How effective are pain medications in reducing fibromyalgia pain?

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Dr. Jennifer N. Caudle, DO
Family Practitioner
There are great treatment options for fibromyalgia, especially if there is a comprehensive plan for using different treatments at the same time. In this video, family medicine specialist Jennifer Caudle, DO, discusses some options that can help.
Dr. Dawn Marcus
Neurologist
Pain medications are notoriously ineffective for reducing fibromyalgia pain. A review published in the Scandinavian Journal of Rheumatology found that treatment with analgesic medications provided no better pain reduction than treatment with a placebo (or sugar pill). Analgesics, such as acetaminophen and nonsteroidal anti-inflammatory drugs (NSAIDs), as well as strong opioid (narcotic) pain medications, are generally ineffective for reducing fibromyalgia pain. One analgesic medication that has been shown to help reduce fibromyalgia pain is a combination of tramadol (Ultram) 37.5 mg and acetaminophen 325 mg.
The Woman's Fibromyalgia Toolkit: Manage Your Symptoms and Take Control of Your Life

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The Woman's Fibromyalgia Toolkit: Manage Your Symptoms and Take Control of Your Life

The Woman's Fibromyalgia Toolkit tells readers what they need to know to take control of fibromyalgia symptoms. It includes step-by-step instructions for using effective non-drug treatments,...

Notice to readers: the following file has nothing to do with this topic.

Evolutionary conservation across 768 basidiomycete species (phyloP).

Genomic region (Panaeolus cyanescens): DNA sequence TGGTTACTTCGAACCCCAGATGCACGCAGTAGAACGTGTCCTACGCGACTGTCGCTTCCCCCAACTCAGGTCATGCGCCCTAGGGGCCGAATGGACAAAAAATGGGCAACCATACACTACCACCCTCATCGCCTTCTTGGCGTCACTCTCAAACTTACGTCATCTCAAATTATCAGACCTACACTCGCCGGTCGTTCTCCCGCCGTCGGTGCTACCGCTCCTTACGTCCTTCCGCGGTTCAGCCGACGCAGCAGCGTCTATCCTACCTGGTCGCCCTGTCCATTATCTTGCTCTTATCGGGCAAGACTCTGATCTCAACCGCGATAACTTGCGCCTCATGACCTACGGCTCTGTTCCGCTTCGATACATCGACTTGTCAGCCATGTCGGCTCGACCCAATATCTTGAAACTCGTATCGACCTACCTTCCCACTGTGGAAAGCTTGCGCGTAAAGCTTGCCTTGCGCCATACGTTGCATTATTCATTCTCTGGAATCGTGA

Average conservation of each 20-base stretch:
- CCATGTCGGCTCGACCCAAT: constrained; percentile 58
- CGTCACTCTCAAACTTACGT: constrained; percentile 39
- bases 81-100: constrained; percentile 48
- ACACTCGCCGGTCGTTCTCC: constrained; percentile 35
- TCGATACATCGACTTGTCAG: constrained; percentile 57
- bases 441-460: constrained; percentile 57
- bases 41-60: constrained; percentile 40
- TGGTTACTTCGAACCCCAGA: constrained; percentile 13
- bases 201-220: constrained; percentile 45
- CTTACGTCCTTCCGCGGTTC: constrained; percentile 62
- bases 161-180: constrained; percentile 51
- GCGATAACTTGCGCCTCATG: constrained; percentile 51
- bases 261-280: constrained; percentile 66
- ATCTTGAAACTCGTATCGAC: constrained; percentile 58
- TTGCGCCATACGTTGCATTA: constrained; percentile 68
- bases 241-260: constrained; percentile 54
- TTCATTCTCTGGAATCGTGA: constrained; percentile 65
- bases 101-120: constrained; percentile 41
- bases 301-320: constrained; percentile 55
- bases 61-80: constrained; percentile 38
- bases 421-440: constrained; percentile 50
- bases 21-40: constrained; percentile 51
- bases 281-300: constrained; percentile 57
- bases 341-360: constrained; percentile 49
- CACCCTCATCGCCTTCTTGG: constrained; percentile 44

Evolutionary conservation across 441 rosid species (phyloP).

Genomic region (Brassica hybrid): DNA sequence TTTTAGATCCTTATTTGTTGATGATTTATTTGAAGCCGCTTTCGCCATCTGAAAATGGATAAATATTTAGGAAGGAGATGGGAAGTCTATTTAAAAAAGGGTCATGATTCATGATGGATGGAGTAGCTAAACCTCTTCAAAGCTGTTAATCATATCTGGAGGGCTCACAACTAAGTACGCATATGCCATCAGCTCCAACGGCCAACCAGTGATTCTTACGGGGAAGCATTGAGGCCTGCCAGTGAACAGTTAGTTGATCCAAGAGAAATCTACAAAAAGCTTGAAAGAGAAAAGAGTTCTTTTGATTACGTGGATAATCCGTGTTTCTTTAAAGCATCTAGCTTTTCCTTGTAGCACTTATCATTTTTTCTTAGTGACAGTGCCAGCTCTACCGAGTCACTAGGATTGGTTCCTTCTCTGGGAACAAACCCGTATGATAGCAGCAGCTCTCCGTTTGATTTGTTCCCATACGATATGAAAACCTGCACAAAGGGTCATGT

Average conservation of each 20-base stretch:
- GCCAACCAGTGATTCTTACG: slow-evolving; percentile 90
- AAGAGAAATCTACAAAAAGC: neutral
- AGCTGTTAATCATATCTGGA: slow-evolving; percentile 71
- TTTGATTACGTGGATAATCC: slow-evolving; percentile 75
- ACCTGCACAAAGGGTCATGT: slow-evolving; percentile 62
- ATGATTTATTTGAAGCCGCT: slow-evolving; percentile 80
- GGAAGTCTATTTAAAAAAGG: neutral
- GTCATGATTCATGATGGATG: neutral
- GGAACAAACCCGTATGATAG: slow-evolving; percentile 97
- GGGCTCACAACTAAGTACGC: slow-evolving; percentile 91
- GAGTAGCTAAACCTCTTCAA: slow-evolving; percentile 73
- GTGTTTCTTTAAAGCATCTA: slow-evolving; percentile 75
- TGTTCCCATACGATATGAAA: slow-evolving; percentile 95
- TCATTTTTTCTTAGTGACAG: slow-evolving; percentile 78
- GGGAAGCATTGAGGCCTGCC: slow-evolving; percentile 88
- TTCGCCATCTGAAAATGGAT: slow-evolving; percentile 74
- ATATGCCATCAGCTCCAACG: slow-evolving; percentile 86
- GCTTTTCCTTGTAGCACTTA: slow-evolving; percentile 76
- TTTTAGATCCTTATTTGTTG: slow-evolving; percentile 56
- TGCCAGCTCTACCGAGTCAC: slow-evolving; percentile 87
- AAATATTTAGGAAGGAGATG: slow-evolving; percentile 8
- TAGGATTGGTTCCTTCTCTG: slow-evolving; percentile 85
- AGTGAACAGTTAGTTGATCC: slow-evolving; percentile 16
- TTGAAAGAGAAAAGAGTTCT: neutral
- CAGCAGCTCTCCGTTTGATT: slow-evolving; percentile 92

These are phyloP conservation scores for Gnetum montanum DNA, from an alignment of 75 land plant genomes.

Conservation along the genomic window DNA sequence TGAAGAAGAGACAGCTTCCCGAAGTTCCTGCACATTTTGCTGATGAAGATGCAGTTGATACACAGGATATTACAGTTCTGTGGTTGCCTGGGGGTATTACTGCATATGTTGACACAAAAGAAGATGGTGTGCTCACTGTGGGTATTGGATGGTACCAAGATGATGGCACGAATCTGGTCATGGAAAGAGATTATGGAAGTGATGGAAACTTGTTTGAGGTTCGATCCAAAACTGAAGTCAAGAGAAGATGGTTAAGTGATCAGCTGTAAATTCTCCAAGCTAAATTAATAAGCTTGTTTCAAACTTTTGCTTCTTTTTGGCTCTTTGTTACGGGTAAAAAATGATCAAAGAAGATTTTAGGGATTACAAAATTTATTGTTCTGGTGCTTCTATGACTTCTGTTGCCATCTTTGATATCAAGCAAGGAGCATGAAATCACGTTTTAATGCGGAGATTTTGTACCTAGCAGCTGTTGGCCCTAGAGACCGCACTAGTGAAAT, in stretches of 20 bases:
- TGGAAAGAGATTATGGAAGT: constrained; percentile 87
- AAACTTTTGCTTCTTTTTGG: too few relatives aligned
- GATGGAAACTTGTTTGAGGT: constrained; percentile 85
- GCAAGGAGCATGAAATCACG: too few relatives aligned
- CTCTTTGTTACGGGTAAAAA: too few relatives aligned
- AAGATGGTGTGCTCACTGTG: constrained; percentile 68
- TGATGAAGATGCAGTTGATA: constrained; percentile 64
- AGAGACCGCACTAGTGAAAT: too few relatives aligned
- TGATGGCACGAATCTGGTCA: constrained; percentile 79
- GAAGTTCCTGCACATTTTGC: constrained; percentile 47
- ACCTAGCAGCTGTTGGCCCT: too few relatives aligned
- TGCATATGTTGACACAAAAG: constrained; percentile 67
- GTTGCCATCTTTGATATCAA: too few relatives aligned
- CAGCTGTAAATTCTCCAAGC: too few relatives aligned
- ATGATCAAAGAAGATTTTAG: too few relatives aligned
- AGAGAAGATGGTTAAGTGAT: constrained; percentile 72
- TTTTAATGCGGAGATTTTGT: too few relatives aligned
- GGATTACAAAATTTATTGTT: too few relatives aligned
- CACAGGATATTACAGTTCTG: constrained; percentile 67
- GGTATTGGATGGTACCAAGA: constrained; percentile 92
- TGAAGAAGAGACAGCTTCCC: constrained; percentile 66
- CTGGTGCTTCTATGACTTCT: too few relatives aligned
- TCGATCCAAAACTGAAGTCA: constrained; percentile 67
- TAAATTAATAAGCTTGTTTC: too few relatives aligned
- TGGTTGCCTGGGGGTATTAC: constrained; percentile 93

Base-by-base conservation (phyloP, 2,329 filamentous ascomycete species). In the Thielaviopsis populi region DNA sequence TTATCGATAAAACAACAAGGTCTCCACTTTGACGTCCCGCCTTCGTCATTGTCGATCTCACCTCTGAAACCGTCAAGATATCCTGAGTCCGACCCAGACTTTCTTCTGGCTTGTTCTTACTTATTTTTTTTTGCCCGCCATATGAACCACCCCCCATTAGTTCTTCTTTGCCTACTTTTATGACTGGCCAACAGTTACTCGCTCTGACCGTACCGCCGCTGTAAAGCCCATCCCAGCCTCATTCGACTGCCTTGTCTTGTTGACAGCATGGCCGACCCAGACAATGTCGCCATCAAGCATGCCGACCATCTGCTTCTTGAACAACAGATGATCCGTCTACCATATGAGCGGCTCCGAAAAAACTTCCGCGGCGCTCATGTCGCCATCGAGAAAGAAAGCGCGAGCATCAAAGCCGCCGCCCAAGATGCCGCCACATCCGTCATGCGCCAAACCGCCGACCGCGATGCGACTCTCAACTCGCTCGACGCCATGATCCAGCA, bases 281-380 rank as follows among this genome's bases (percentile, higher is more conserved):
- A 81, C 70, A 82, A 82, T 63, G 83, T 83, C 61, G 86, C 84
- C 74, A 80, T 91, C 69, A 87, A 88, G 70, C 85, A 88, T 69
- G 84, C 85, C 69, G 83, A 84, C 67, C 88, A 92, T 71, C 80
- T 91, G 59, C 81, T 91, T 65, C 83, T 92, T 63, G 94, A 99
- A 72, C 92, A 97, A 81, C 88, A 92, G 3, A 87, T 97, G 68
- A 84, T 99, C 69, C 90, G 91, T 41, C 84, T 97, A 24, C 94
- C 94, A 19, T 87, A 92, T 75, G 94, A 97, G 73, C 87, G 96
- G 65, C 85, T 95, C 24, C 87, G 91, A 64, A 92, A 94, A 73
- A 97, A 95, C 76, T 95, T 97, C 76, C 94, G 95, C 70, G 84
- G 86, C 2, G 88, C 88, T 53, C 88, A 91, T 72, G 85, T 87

UCLA Health
Administration Specialist
Pain medicines can help some people who have fibromyalgia pain. For example, drugs for fibromyalgia treatment, such as Cymbalta, Lyrica or Savella, can reduce pain symptoms by 20% to 25%. This means that if you have fibromyalgia and record your pain at a level 10 on a scale of 1 to 10, you can expect your pain level might drop to an 8 with medication.
 
Studies show that medicines for fibromyalgia can help improve symptoms of:
  • fatigue
  • trigger point pain
  • general pain
  • sleep problems
Medicine affects each person differently, however, so you may experience more or less relief.

Continue Learning about Medications to Treat Fibromyalgia

Important: This content reflects information from various individuals and organizations and may offer alternative or opposing points of view. It should not be used for medical advice, diagnosis or treatment. As always, you should consult with your healthcare provider about your specific health needs.